AP101019018304State lawmakers from Arizona, Pennsylvania, Georgia, Oklahoma, and South Carolina announced today their plan to pass laws to deny citizenship to children of illegal immigrants born in their states.
The legislators introduced two model bills as part of the new coordinated effort. One measure (pdf) says a person cannot be a citizen of the state unless he or she has at least one parent in the country legally; the other asks other states and Congress to agree to that definition of U.S. citizenship, the National Journal reports.
The second bill, called a compact, would not take effect unless Congress passes it, which seems unlikely right now.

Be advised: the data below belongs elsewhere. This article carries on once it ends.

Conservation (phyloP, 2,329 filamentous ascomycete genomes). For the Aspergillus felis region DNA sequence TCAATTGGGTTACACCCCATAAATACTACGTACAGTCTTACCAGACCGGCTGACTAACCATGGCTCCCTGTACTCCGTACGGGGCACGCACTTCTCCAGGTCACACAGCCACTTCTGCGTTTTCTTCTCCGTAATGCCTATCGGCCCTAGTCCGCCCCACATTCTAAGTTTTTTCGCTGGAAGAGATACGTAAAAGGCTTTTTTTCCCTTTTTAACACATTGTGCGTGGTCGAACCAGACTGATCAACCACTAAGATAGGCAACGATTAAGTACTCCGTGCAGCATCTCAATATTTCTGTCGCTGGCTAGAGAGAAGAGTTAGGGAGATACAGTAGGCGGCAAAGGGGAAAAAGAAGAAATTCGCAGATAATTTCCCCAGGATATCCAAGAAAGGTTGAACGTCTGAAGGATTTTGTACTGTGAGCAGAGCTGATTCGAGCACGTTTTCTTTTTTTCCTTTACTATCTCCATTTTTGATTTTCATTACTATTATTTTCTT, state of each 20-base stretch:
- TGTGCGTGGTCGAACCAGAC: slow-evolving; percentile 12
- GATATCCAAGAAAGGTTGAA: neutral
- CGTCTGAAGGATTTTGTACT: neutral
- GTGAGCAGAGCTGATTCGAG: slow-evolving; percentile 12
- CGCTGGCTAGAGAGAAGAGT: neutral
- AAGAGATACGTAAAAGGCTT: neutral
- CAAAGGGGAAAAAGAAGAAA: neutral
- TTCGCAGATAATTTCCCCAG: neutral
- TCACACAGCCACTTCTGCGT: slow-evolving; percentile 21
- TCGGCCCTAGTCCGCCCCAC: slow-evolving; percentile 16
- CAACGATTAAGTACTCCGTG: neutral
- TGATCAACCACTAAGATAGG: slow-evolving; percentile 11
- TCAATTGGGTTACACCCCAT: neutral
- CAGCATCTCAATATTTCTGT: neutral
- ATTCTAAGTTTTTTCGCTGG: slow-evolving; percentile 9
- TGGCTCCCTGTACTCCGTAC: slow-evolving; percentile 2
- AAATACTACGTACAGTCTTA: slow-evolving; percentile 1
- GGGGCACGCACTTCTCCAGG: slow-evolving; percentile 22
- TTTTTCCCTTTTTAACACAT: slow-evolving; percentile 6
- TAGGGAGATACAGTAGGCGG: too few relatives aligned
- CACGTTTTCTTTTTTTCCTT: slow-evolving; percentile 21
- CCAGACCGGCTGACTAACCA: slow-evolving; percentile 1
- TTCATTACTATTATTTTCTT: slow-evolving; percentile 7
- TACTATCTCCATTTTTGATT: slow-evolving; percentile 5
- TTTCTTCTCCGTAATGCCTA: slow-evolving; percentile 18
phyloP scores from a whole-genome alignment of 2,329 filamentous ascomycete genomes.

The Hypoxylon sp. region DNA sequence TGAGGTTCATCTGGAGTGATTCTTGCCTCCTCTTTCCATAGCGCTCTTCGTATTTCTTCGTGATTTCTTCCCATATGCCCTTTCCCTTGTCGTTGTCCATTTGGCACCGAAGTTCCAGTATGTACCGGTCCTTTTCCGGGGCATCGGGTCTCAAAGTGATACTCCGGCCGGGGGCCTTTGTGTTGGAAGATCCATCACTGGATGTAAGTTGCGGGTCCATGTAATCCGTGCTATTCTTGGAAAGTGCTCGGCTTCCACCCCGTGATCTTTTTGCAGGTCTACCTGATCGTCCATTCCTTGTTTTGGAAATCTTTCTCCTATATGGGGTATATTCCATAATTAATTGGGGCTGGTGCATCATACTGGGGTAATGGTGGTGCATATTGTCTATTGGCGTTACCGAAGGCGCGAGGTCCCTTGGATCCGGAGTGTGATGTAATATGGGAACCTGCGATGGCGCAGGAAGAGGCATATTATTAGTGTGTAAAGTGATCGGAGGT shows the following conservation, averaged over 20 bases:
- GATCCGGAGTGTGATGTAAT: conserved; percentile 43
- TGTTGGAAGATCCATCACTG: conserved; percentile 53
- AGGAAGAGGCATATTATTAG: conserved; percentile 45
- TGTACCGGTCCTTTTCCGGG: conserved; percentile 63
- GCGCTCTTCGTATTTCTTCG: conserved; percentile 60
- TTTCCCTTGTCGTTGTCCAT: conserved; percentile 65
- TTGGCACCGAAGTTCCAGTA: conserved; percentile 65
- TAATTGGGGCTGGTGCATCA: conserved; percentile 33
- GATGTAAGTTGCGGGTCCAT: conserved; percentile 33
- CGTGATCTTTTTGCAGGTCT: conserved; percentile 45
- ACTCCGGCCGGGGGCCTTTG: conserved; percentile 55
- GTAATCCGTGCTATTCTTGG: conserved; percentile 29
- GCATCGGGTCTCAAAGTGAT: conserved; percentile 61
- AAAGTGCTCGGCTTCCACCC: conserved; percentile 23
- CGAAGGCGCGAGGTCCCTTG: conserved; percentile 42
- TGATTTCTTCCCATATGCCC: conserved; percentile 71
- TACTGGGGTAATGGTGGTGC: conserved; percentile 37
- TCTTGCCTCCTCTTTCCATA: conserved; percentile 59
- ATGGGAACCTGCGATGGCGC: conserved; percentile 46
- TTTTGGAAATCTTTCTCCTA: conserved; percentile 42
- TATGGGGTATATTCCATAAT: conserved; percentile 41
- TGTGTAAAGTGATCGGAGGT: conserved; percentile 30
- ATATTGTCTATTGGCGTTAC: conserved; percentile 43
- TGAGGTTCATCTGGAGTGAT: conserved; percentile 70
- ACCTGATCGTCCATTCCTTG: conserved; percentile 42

But if Congress were to pass the states' compacts, U.S. citizenship could be defined differently in different states. "State citizenship" laws would likely have no effect on people, since the question of defining U.S. citizenship is up to the federal government, not the states.
If it seems confusing, that's because the lawmakers admit they are mainly using the proposed bills as a kind of leverage -- hoping to provoke lawsuits so that the Supreme Court will be forced to hear their arguments that citizenship should be defined more narrowly. Specifically, the lawmakers say they're looking to get the Supreme Court to review the issue of whether the 14th Amendment grants citizenship to all children born on U.S. soil. (You can read more about that debate here.)
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